operators if we know the operators r and p.
a
For the meaning of the terms selfadjoint and Hermitian see (4.1.22).
This means that we have some freedom in selecting operators for the momentum and
position, but after they are selected the operators of other physical quantities must be
calculated using these.
We can use the stationary Schrodinger equation to determine suitable operators for
p and x:
Take the classical mechanical formula for the total energy of a particle and replace
E, p and V (r) with operators
E, p and
V respectively. This will result in an operator
equation. Apply both sides of this equation to the wave function (x) then compare
the resulting formula with the stationary Schrodinger equation to determine a possible
representation of these operators. In one dimension:
E =
p
2
2 m
+ V (x) classical mechanics
E =
p
2
2 m
+
V (x) operator equation in quantum mechanics
E(x) =
p
2
2 m
(x) +
V (x) (x) applied to the wave function
E =
2
2 m
x
2
+ V (x) the stationary Schrodinger equation
From this (using the rules of the sum and product of operators) we obtain the denitions
of the operators p and x:
E E
E = E (4.1.5)
p
2
2 m
2
2 m
d
2
dx
2
p =
i
d
dx
(4.1.6)
V (x) V (x)
V (x) = V (x) (4.1.7)
92
The last one for V (x) = x implies that
x = x (4.1.8)
Using these denitions it is easy to see (c.f. end of previous section) that the operators
of p and x do not commute, and
x p p x = i (4.1.9)
To characterize the commutativity of operators we introduce a notation:
For any two quantum mechanical operators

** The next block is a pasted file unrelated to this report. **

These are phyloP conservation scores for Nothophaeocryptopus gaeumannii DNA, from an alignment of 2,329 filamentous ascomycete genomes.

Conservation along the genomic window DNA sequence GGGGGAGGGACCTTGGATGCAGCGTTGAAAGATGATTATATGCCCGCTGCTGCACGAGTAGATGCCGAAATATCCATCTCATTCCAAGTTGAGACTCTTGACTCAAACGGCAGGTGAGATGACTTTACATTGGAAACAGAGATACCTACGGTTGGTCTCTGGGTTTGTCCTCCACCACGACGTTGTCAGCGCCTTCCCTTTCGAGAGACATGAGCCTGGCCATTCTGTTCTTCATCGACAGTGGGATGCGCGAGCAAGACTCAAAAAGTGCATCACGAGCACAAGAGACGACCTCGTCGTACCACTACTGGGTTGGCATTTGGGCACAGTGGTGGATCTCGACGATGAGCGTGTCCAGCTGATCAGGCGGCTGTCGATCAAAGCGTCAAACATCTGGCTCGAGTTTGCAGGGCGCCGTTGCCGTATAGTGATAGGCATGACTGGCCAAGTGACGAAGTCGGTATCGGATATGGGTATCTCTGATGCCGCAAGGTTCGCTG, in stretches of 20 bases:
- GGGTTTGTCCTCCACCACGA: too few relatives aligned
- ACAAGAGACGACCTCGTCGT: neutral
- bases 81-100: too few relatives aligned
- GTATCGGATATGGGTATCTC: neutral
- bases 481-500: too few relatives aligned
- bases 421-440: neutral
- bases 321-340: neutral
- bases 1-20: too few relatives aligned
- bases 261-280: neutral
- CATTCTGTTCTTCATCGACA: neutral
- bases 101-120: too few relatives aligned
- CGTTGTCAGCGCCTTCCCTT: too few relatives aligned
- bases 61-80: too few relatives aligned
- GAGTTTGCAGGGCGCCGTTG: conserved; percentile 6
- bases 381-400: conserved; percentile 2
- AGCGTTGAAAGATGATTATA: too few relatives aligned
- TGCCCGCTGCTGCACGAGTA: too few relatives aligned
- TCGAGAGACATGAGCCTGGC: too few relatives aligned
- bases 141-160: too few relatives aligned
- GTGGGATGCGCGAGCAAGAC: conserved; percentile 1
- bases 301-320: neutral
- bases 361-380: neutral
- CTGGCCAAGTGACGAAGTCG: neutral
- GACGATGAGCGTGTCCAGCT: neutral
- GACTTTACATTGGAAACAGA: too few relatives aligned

O and
P the quantity
[
O,
P] :=
O
P
P
O (4.1.10)
is called the commutator
a
of
O and
P.
If the two operators commute their commutator is zero:[
O,
P] = 0.
a
The commutator is also an operator.
Commutators are useful. In Appendix A.6 for instance we used only commutators to
derive the possible energies of the linear harmonic oscillator.
The commutator of the position and momentum in 1D is
[ x, p] = i (= 0) (4.1.11)
and we know there is an uncertainty relation between x and p. This is a general princi
ple.
If the commutator of two operators is not zero then there exists an uncertainty
relation between the corresponding physical quantities.
In 3 dimensions we must dene operators for all three components of the momentum and
position vectors. We have to use partial derivatives in this case. These operators may
also be combined into a vector operator
p := ( p
x
, p
y
, p
z
) =
i
_
x
,
y
,
z
_
(4.1.12)
In this case the operator of p is a constant multiplied symbolic vector, for which there is
a special notation, the symbol, called nabla or del :
_
x
,
y
,
z
_
(4.1.13)
93
Although this is not a real vector in many cases we may use it as if it were one. For
instance the square of it, which is called the Laplace operator and denoted by is:
:=
2
=
_
x
,
y
,
z
_
_
x
,
y
,
z
_
= (4.1.14)
=
_
2
x
2
,
2
y
2
,
2
z
2
_
(4.1.15)
Similarly the position operator r is a symbolic vector:
r := ( x, y, z) = (x, y, z) (4.1.16)
The commutators of the components of p, and r then can be written in a single for
mula:
[x
k
, p
l
] = i
kl
where k, l = 1, 2, 3 and e.g. x
2
y, p
2
p
y
(4.1.17)
i.e. dierent components of the position and the momentum commute, but the same
components do not, therefore there is no uncertainty relation between dierent compo